This is the most important change in Polygon Miden. Users can execute smart contracts locally. Specifically, for anything that doesn’t touch the public state, users can execute smart contracts on their devices and then send ZK proofs to the network. The operators can then verify these ZK proofs exponentially faster than executing the original transactions and update the state accordingly. 

Not only does this reduce the computational burden on the operators, but it also makes such transactions inherently parallelizable. Even more exciting is that it lifts the limits on what can go into a smart contract. For example, anything that a user can execute and prove locally - no matter how complex - can be processed by the network with minimal costs. On Miden, it will be cheap to run even complex computations.

Another important change in Polygon Miden is ensuring that most transactions do not need to touch the public state. We achieve this by making all interactions between smart contracts asynchronous. With Polygon Miden, token transfers, NFT swaps, and many others do not need to touch the public state. For actions that change the public state, Polygon Miden does allow regular network execution of transactions (same as most other blockchains). Still, because of the asynchronous execution model, interactions between locally executed transactions and network transactions are done seamlessly.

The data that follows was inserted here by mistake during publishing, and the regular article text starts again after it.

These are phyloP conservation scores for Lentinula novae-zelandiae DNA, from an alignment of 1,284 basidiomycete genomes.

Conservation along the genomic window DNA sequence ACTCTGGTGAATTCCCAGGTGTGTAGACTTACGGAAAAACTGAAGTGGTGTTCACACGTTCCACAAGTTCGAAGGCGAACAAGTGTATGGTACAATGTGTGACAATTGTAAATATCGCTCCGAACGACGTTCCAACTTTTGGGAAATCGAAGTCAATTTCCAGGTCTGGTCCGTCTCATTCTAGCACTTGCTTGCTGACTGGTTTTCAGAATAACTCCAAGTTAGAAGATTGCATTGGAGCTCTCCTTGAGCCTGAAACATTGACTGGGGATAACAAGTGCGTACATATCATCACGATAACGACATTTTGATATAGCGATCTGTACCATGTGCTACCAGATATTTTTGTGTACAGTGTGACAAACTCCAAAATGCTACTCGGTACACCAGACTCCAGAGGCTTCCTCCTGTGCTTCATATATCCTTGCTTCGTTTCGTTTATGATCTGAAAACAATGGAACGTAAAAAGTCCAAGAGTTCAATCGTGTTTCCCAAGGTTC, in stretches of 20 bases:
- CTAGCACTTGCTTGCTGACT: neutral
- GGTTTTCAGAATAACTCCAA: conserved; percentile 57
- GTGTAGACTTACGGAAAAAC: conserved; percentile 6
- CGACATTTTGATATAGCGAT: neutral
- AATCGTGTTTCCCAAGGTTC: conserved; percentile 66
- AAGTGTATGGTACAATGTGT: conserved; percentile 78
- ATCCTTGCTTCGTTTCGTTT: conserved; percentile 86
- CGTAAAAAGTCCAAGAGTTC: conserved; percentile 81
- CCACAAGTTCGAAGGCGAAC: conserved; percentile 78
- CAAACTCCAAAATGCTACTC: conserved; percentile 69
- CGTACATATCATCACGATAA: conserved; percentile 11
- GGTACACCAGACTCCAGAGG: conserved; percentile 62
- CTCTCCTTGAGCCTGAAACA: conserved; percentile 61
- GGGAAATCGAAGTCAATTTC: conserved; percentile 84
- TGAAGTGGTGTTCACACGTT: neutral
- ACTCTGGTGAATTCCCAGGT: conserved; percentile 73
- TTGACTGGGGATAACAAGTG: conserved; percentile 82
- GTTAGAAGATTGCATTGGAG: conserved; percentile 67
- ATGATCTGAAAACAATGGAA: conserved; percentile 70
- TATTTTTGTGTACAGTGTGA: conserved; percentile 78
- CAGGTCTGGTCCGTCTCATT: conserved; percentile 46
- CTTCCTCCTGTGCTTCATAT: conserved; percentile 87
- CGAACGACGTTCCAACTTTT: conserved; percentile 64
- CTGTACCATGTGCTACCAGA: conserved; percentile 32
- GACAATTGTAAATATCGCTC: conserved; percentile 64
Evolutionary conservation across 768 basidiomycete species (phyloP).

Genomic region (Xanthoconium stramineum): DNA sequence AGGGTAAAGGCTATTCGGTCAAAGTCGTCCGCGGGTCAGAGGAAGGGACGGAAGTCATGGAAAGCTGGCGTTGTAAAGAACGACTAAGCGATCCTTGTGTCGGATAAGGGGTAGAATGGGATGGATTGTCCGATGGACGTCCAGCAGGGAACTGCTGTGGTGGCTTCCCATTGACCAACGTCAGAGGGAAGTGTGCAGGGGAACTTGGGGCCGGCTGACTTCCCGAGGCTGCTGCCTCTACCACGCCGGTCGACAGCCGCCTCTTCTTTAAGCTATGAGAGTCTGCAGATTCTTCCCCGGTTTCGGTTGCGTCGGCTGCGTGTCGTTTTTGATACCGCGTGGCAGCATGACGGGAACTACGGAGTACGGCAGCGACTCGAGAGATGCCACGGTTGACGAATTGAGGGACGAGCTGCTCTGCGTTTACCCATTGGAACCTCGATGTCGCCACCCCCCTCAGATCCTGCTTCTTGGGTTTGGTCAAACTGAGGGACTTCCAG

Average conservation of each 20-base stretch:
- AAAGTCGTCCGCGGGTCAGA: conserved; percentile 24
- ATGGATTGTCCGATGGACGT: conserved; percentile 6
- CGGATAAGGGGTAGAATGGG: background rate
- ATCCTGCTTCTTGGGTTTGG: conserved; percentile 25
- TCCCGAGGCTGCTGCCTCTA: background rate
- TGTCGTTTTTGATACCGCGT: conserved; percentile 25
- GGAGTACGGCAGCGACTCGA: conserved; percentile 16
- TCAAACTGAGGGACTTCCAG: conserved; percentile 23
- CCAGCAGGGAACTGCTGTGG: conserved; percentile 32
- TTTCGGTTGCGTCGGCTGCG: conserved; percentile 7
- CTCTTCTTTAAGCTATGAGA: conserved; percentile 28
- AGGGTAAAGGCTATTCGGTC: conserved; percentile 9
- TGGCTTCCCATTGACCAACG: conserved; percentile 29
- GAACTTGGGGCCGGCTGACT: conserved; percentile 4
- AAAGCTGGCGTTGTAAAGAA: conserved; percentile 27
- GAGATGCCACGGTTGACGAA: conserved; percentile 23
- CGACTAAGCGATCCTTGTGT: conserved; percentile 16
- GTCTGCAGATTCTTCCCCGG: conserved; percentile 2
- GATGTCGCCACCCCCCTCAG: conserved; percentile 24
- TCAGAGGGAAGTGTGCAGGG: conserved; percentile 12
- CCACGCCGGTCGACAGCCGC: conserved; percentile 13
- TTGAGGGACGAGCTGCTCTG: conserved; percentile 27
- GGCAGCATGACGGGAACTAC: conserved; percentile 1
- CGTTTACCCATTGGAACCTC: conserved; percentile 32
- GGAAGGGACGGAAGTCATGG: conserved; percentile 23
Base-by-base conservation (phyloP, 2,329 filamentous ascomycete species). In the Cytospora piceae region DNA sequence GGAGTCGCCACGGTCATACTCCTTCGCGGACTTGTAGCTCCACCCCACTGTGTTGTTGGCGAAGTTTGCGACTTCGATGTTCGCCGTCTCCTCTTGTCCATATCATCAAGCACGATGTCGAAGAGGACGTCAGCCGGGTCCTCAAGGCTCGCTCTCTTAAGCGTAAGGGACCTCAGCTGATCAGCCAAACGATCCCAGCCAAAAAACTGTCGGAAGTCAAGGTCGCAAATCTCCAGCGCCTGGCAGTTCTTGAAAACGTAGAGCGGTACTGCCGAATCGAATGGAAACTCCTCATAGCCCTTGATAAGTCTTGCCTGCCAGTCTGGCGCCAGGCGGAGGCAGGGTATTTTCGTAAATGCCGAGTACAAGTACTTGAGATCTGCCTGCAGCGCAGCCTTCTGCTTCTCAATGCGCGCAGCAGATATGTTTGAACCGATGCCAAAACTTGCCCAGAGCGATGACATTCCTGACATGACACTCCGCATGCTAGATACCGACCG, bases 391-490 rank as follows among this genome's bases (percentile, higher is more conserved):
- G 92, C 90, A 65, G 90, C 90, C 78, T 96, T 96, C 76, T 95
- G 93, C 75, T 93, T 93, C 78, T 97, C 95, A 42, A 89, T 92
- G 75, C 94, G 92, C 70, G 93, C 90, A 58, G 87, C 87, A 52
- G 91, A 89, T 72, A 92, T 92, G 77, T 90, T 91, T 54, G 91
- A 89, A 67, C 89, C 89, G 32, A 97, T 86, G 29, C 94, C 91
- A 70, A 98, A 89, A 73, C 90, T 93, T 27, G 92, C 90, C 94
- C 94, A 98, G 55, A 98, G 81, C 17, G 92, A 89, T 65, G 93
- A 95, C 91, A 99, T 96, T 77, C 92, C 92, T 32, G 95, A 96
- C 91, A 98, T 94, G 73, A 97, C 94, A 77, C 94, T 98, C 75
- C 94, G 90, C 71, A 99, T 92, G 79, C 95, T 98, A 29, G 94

Assets need to be safe and easy to handle. No one should lose their tokens when losing a key or sending them to the wrong address. Polygon Miden’s approach aims to reduce the risks of using crypto on multiple fronts.

First, every account on Polygon Miden is a smart contract. This is frequently referred to as account abstraction. This enables developers building on Polygon Miden to create safer user wallets with features like social recovery of keys, rate-limiting spending tokens, transaction risk analysis, etc.